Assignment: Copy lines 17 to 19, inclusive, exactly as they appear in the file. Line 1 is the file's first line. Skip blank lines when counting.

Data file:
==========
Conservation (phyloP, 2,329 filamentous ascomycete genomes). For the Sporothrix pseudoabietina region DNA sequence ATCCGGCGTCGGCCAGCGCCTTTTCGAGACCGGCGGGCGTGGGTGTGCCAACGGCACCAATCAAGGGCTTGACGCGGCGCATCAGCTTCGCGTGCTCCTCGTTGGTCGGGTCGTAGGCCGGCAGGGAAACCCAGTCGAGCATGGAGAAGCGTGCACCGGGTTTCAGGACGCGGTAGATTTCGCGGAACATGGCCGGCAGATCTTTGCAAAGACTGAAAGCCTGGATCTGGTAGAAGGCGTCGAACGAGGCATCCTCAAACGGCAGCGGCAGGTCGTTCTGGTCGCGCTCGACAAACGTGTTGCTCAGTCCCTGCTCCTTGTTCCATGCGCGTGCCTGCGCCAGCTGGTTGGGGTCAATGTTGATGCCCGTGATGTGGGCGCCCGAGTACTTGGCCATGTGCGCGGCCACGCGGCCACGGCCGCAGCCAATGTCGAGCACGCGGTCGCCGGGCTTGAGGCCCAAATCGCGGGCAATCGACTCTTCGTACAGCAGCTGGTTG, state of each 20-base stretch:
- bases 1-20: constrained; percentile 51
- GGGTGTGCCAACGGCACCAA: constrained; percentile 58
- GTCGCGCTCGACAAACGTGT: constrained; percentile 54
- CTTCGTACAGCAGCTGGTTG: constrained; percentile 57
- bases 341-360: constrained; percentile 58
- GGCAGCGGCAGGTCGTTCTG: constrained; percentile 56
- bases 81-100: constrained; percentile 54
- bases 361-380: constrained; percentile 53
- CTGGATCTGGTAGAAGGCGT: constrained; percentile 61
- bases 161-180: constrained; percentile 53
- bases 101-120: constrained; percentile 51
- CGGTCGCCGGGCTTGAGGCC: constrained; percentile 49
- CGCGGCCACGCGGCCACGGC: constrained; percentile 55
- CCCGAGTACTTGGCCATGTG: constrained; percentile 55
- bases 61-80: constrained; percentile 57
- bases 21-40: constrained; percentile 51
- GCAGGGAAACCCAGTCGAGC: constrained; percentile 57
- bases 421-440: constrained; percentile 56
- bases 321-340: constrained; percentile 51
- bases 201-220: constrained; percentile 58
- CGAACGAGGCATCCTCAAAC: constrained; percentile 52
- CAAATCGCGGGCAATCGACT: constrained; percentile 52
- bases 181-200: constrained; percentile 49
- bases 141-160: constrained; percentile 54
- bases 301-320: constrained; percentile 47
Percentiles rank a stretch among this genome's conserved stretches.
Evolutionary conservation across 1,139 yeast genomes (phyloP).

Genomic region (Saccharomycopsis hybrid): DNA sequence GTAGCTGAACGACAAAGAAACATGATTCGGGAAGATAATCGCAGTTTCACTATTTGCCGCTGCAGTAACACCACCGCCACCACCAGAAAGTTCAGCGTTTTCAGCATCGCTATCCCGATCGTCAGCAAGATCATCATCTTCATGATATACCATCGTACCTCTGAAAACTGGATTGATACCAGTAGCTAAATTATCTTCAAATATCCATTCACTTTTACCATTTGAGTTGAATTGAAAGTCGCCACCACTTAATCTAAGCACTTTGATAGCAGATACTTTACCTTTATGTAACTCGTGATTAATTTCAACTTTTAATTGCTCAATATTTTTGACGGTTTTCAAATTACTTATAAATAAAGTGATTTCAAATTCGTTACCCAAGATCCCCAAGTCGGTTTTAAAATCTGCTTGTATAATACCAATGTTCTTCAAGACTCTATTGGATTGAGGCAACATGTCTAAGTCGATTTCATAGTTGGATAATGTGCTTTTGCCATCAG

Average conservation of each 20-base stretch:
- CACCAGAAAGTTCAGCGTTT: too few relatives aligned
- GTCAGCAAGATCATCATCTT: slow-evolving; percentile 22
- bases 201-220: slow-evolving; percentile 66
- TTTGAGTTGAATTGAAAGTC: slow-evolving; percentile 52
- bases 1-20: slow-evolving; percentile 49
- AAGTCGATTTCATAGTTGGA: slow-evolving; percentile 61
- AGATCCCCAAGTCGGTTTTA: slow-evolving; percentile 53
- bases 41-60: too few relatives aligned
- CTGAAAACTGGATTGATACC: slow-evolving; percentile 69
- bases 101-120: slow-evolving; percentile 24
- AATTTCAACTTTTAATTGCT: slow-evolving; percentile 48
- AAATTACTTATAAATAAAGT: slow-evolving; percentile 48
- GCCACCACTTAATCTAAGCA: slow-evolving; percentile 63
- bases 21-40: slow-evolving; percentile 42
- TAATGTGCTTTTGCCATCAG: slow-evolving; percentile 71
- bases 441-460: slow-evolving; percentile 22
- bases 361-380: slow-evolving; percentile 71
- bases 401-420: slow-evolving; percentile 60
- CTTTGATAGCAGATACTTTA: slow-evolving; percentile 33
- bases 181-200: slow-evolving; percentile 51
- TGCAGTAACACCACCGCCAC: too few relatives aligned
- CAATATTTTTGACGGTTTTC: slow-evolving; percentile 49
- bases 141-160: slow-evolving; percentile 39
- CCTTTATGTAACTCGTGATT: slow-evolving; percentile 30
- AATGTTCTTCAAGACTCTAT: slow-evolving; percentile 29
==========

- bases 21-40: constrained; percentile 51
- GCAGGGAAACCCAGTCGAGC: constrained; percentile 57
- bases 421-440: constrained; percentile 56